FL’s new special needs scholarship accounts can support college ambitions

Florida Senate President Andy Gardiner

Florida Senate President Andy Gardiner

Florida’s experiment with personalized accounts that help parents meet the educational needs of their special needs children is only beginning. In coming years, it could support a key priority for the incoming president of the state senate: Helping more of those children gain access to a college education.

Senate President Andy Gardiner told a room full of education advocates and pro-reform lawmakers in Washington D.C. Thursday that he wants to work with colleges and universities to expand higher education options for special needs students. He hopes parents who use Personal Learning Scholarship Accounts for special needs students will be better able to take advantage of those options.

The accounts, created by legislation signed into law this year, allow parents of students with specific special needs to use state education funds to pay for a mix of private school tuition, therapies, home-school curriculum, and other educational expenses. They can also use the accounts to start saving for college. The program is administered by organizations like Step Up For Students, which co-hosts this blog.

Gardiner, who is the father of an 11-year-old with Down syndrome, said college often seems out of reach for parents of special needs students. They must overcome a belief that “in the eyes of society, they’re not going to be able to get to that point.”

He said he wants that to change. Some Florida colleges are already creating programs aimed at special-needs students, and Gardiner, who eschews the term “disabilities,” hopes to create more of them.

“We’ll come forward with a plan for a post-secondary option for individuals — not with disabilities, but unique abilities,” he said during a panel discussion at the Foundation for Excellence in Education’s annual summit.

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Should school choice parents be allowed to stay in struggling schools?

As school vouchers, tax credit scholarships and related educational options continue to grow, the school choice movement will have an increasingly visible debate over the right regulatory consequences for providers whose students persistently fail to make academic gains.

So said a leader of the nation’s largest school choice organization Thursday during an education reform summit in Washington D.C. As if on cue, Scott Jensen with the American Federation for Children and his fellow panelists proceeded to politely sketch out different positions.

It’s an issue that has surfaced repeatedly at a national conference on education reform and will gain importance as choice becomes more common and a growing school choice movement pushes to improve quality.

Jensen, who hails from Wisconsin, home to the nation’s longest-running school voucher program in Milwaukee, made the case for some sort of government response. Jensen said school choice supporters in Wisconsin believed in the beginning that poor performing private schools wouldn’t survive, because parents would naturally gravitate away from them. But in an educational marketplace that’s still maturing, that hasn’t always happened, he said. And the resulting negative publicity has been bad for the movement.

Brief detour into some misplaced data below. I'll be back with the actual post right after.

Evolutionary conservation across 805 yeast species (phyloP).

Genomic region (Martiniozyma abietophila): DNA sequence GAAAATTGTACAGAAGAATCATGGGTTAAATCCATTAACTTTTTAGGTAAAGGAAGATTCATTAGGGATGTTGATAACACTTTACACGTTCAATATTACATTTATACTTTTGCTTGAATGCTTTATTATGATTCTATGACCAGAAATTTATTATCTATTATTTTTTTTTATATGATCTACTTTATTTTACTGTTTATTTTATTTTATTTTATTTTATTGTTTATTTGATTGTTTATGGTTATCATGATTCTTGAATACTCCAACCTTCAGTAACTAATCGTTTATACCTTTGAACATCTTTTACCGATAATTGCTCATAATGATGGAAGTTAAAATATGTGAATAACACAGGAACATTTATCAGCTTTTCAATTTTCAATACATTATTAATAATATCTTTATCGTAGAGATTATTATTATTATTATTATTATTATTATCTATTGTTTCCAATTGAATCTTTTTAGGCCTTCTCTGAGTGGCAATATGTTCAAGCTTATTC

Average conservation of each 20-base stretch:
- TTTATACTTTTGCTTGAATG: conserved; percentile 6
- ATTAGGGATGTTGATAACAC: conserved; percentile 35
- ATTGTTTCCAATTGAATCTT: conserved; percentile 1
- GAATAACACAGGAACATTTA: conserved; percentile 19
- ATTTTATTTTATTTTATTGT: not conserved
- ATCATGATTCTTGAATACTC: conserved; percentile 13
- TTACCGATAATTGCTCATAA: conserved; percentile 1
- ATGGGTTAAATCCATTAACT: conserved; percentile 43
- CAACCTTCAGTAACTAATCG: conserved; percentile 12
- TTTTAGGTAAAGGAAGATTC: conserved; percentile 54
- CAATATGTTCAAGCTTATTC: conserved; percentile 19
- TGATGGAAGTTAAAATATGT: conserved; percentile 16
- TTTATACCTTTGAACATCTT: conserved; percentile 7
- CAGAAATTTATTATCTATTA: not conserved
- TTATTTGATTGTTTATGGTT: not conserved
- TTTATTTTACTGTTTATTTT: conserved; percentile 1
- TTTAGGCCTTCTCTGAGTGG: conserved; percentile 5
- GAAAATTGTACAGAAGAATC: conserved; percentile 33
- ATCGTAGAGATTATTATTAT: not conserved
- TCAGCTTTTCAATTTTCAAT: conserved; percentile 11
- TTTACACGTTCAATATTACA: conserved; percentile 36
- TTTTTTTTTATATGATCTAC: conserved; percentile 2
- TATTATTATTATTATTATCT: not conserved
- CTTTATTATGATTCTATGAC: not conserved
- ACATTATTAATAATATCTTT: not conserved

“We get haunted by the small number of bad stories,” said Jensen, a senior strategist with AFC. They “drive the political conversation” and it’s hard to convince politicians and the public that “there’s an acceptable level of failure.”

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Jeb Bush to states that reject Common Core: Push standards “even higher”

Bush

Bush

States should not back away from higher expectations for their students in the face of a contentious debate over the education standards, former Florida Gov. Jeb Bush said Thursday.

In a closely watched address that marked the start of the Foundation for Excellence in Education’s National Summit on Education Reform, Bush said the debate of the Common Core State Standards, which have caused a rift among conservative reformers, is “troubling.”

He called for the federal government to scale back its role dictating education policy. At the same time, he said, “the rigor of the Common Core State Standards must be the new minimum in classrooms.”

“For those states that are choosing a path other than Common Core, I say this: That’s fine, except you should be aiming even higher, and be bolder, and raise standards, and ask more for our students and the system,” he told the gathering of hundreds of education reformers in Washington.

Citing a policy in Orange County schools that recently made headlines, in which students receive a minimum score of 50 out of 100, he called for reformers to push back against the drive to ease expectations for students in the name of protecting their “self esteem.”

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FL DOE: District retaliated against administrators in thwarted charter conversion

In the first case of its kind, the state has sided with two South Florida school administrators who faced retaliation for trying to convert their public school to a charter.

This month’s ruling by the state Department of Education upholds the findings of an administrative law judge, who found Miami-Dade schools unlawfully retaliated against a principal and assistant principal by assigning them to other jobs, where they had to perform menial tasks.

Florida law protects school employees from reprisal by school districts if they support charter conversions, and this is the case in which administrators relied on those protections.